Saturday, March 22, 2014

Saturday at 1950s Calico Ghost Town



Walter Knott of Knott’s Berry Farm fame purchased the town of Calico in 1951 and architecturally restored all but the five original buildings to look as they did in the 1880's. In 1966 he donated the town to San Bernardino County, which made it a regional park. Calico received State Historical Landmark 782 and in 2005 was proclaimed by then Governor Arnold Schwarzenegger to be California's Silver Rush Ghost Town.





The entrance sign shown in the detailed July 1961 view above says:

“This museum was created in order to outline for you the atmosphere of a small part of the Old West which was called Calico, and which flourished as a boom-town through the years 1891-1896. The spirit of the Calico of those days reflected closely the spirit of the west in general–therefore, it is hoped that the scenes and exhibits presented with will add not only to your enjoyment and understanding of this colorful historic site, but also of that entire western era and of the way it used to be.”

With its 500 mines, Calico produced over $20 million in silver ore during its 19th century heyday. When silver lost its value in the mid-1890's, Calico lost its population. The miners abandoned the area, leaving behind a "ghost town."

Here are a number of September 1959 images, taken eight years after Walter Knott restored the town.





A detailed closeup:



Even a Ghost Town needs photo opps:



Of course I have to check out this signage:



The rest of these images are from the 1950s:





Zooming in for a better view of the Fire Hall and Engine:



Jumping forward to July 1961 for an even better view of the Fire Hall and Engine:



Back to the 1950s for a shot of Lil's Saloon:



I wonder if the Boysenberry Punch is still served here at the Saloon?



Towards the back of this shot you can see The Maggie Mining Company, which was once a working silver mine in the 1880s. Now it is the only mine that is safe for guests to experience at Calico. Self-guided tours begin with a blacklight display that shows some of the minerals in the local rocks.



A closeup of the Maggie Mining Company:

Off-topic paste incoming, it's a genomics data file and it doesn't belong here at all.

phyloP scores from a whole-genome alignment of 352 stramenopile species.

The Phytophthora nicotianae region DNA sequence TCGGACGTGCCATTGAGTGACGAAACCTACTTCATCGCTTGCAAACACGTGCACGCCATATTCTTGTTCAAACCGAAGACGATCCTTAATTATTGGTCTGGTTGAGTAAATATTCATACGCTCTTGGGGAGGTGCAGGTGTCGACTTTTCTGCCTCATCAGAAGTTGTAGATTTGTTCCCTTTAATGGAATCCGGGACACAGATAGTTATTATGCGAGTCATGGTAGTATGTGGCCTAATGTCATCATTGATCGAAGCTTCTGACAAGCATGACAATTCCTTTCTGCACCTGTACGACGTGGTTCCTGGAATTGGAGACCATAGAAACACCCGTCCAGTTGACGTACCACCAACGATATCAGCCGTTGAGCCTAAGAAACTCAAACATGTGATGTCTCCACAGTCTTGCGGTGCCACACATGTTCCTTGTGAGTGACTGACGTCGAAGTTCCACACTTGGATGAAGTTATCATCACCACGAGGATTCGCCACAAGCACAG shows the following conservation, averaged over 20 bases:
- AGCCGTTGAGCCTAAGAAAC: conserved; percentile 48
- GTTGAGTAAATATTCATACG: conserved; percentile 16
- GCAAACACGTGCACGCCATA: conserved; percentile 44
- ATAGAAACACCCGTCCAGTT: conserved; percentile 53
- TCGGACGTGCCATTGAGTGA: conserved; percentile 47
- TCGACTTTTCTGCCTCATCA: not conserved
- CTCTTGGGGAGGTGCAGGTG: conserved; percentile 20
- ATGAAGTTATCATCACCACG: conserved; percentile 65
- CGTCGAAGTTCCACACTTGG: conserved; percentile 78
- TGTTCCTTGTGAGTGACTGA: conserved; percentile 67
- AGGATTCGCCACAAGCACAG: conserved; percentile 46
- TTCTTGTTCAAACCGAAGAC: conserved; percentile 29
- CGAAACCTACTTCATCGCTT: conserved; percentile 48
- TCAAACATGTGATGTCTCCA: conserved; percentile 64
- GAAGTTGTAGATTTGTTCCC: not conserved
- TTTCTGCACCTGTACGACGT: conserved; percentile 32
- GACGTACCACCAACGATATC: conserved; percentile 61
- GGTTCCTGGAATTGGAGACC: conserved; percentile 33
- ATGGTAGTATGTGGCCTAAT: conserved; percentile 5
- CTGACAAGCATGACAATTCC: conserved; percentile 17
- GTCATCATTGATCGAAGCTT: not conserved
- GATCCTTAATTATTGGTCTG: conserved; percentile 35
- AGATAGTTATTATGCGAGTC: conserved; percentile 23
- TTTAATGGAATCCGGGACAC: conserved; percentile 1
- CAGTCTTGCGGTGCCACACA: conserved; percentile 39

No Ghost Town would be complete without a cemetery:



Poor Sadie.



Sounds like she was a fun gal!



Today the park offers shops, restaurants, camping, and outdoor recreation. More information can be found at: http://cms.sbcounty.gov/parks/Parks/CalicoGhostTown.aspx

Follow my Daveland updates on Twitter and view my most recent photos on Flickr. See more vintage Calico photos from my collection on my main website.

6 comments:

K. Martinez said...

Love the color tones in these images. So was that a real cemetery or added for the tourists?

Nice set today. Thanks.

Dave DeCaro said...

Ken - I believe the cemetery is real, but I'm not sure that all of the tombstones are authentic or from the Silver Rush period.

Dave Meek said...

Great set of photos, Dave! Restoring this place must have been a real labor of love for Walter Knott.

K. Martinez said...

Dave - Thanks for answering my question. I love old desert cemeteries. There's something about the harsh feel of the landscape and the thought of these people who lived and died in these places. These are wonderful images.

Connie Moreno said...

Oh wow, that was a great look back! My one and only visit to Calico was in the late 1980's and at that time, it looked a little tired and sad to me. Would love to go back someday.

JG said...

@Dave and @Ken, I have visited the Calico cemetery several times and agree, many of the markers appear to be real and historic.

A number of the Calico epitaphs are for children and are very sad to read. I can't imagine even Tim Burton fabricating such wrenching stories of dead kids for "theming" purposes.

Some of the others do have a certain "graveyard humor" or "Boot Hill" ring to them and might be later additions. Even these sound very similar to epitaphs I have read in other cemeteries of the era which were not part of themed developments. It's not impossible that black humor was as common then as now, maybe a coping mechanism for a harsh life.

At any rate, none of them were as obvious as the gags in the Disney Haunted Mansion.

JG